My sister and I were placed with a family of five: a couple and their three younger children. From the very beginning, our foster parents made efforts to partner with our biological parents. They communicated with our parents about our health and behaviors, checking in regularly with our mother through phone calls and visits. At the time, our mother worked two jobs so visits were more difficult, but our foster parents and mother tried to make visits as regular as possible. They prioritized our time together because it was in the best interest of my sister and I to maintain that relationship.

Our foster parents understood the importance of keeping a connection with our birth family and keeping a connection to our culture. Although they were not Hispanic or Latinx themselves, our foster family made a point to learn Spanish and even learned to make Spanish foods. They celebrated our Hispanic culture with us - together, as a family.

When I was 17, I asked my foster parents to adopt me. My sister and I had lived with them for nearly our entire foster care journey. After consideration, our foster parents decided that it was in our best interests to be adopted. I was able to maintain a positive relationship with my mother and had the full support and encouragement of my now-adoptive parents.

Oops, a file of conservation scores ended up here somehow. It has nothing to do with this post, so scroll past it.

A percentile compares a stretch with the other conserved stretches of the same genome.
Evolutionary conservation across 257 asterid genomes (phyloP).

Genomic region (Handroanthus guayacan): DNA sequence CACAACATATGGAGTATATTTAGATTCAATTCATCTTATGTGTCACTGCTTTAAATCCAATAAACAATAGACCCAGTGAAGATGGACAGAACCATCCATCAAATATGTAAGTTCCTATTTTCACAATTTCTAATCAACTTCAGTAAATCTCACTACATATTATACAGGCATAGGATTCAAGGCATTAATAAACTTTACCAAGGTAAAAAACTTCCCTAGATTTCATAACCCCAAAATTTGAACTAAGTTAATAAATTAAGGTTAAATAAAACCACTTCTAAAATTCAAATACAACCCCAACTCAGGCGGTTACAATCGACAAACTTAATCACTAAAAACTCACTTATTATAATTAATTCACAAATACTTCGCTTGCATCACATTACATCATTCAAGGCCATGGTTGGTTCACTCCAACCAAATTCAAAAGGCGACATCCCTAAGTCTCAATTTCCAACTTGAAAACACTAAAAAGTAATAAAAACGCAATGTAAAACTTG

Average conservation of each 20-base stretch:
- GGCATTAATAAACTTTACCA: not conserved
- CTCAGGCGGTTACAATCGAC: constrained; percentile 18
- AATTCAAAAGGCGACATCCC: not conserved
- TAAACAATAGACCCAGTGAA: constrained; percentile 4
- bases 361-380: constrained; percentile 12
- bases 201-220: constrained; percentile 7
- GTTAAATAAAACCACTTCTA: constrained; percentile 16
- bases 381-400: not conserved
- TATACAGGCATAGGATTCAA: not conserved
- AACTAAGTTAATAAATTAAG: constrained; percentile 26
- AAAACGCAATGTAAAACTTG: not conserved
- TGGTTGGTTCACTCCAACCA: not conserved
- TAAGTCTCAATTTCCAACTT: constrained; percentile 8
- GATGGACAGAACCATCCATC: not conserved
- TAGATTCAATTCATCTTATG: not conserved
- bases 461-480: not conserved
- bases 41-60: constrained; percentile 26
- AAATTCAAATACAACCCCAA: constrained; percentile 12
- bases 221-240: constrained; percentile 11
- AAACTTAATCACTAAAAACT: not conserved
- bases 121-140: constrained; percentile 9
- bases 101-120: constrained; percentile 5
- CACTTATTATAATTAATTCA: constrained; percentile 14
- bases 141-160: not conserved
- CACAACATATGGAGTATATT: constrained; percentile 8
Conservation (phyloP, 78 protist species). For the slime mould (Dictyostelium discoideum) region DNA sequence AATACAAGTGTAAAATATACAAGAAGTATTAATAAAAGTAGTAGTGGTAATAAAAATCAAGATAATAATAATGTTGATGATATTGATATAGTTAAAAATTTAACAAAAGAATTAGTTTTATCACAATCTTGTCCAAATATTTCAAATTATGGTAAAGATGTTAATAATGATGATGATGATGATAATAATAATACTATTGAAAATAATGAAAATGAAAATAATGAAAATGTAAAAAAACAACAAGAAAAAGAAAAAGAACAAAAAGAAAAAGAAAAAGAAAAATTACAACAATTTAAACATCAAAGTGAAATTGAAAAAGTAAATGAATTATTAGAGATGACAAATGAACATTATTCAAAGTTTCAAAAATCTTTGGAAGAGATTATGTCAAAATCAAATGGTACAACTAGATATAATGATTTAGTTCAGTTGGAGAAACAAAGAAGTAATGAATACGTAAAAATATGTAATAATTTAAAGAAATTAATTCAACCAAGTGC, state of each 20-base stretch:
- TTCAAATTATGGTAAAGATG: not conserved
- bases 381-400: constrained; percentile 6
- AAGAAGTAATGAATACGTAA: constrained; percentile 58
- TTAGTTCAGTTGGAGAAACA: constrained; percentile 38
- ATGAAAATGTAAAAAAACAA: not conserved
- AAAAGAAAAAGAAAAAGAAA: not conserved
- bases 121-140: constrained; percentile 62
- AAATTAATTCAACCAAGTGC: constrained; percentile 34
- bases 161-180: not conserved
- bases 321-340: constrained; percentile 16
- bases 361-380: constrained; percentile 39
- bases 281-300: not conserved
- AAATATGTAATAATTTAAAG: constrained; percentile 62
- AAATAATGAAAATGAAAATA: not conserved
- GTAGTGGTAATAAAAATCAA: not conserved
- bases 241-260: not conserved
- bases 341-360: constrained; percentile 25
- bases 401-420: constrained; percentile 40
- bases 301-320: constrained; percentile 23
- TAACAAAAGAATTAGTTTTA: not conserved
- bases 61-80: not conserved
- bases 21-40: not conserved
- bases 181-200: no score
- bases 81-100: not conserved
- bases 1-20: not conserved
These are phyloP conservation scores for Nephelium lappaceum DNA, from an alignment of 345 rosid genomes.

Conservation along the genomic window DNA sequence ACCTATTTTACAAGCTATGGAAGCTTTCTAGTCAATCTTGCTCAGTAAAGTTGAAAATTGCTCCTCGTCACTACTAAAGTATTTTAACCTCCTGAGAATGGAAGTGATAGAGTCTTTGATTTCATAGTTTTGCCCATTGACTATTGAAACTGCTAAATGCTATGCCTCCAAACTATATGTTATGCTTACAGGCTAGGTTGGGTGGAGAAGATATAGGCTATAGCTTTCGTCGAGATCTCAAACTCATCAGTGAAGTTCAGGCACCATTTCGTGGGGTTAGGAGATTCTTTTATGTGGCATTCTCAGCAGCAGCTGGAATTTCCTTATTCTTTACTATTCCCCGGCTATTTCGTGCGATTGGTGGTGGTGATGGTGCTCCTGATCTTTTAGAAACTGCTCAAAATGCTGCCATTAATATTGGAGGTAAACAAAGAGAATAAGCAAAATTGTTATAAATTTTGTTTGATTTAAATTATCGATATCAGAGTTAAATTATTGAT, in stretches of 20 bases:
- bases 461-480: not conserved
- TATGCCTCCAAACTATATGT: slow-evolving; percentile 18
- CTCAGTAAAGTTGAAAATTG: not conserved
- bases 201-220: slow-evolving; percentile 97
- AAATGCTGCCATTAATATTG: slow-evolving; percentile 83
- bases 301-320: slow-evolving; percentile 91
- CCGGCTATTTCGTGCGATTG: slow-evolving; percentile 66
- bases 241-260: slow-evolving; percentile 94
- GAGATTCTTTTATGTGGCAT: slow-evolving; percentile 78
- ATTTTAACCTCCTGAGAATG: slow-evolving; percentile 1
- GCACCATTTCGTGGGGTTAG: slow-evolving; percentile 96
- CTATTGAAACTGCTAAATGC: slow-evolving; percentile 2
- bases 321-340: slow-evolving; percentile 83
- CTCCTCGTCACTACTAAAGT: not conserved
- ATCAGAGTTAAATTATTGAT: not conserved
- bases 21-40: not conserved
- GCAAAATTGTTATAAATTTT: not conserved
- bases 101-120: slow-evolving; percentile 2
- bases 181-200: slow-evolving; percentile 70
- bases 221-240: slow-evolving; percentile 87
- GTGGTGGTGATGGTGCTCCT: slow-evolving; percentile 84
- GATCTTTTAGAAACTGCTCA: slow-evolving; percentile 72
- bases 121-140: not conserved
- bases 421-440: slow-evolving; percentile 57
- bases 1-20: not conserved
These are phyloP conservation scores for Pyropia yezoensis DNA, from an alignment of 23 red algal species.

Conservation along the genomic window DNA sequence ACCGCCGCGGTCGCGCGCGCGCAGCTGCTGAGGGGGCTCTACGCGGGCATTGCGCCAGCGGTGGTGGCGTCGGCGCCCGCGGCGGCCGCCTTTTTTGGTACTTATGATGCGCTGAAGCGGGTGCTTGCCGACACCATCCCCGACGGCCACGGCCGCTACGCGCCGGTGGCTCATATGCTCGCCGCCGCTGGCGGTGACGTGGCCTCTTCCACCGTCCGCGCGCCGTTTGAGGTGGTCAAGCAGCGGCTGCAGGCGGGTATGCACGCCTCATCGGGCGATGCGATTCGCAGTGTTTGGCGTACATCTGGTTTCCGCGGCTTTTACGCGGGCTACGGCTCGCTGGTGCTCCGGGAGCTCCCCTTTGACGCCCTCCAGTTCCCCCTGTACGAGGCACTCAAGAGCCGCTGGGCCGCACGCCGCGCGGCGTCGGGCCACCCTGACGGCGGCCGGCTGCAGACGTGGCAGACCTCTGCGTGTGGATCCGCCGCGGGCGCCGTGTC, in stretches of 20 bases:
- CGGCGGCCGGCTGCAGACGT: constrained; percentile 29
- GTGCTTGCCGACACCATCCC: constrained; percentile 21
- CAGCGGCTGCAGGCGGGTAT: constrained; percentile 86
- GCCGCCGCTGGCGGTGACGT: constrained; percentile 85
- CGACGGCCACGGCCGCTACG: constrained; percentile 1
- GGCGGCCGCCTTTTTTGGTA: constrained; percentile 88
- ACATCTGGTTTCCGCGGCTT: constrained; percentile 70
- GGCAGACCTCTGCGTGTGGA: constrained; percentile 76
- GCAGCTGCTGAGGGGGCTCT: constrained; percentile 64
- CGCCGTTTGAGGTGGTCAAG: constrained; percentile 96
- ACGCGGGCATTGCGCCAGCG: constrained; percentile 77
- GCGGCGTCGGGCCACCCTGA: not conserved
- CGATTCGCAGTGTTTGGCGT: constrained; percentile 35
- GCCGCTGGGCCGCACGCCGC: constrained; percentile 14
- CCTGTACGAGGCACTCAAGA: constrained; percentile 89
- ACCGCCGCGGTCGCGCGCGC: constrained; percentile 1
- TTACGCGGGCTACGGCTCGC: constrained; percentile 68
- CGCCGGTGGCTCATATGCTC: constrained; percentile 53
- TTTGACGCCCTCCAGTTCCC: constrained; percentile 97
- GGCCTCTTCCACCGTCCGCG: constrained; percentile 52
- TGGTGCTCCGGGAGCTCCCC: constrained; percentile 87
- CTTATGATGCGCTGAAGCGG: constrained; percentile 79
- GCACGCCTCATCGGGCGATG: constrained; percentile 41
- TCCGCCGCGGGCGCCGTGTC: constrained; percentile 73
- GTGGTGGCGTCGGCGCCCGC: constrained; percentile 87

At the end of the day, I think that encouraging and supporting a strong and positive relationship with birth families keeps children in foster care connected with who they are and where they come from. My adoptive parents and mother now have a relationship in which they extend invitations to parties and graduations just to spend time together. My sister is living with our adoptive parents in Florida and we all talk regularly. I am now living with my mom and 4-month-old sister in Northern Virginia while I finish my college degree.

- Monica Lizama Thompson

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Laney Family

On March 15, 2018, I entered the foster care system. I was sixteen and seeking legal emancipation. The judge ruled in favor of foster care, where I remained for six months. That may not seem long in the world of foster care, but for me, it was a really long time. When I was first introduced to my foster family, I was nervous and scared. I didn't know who they were or how they would treat me.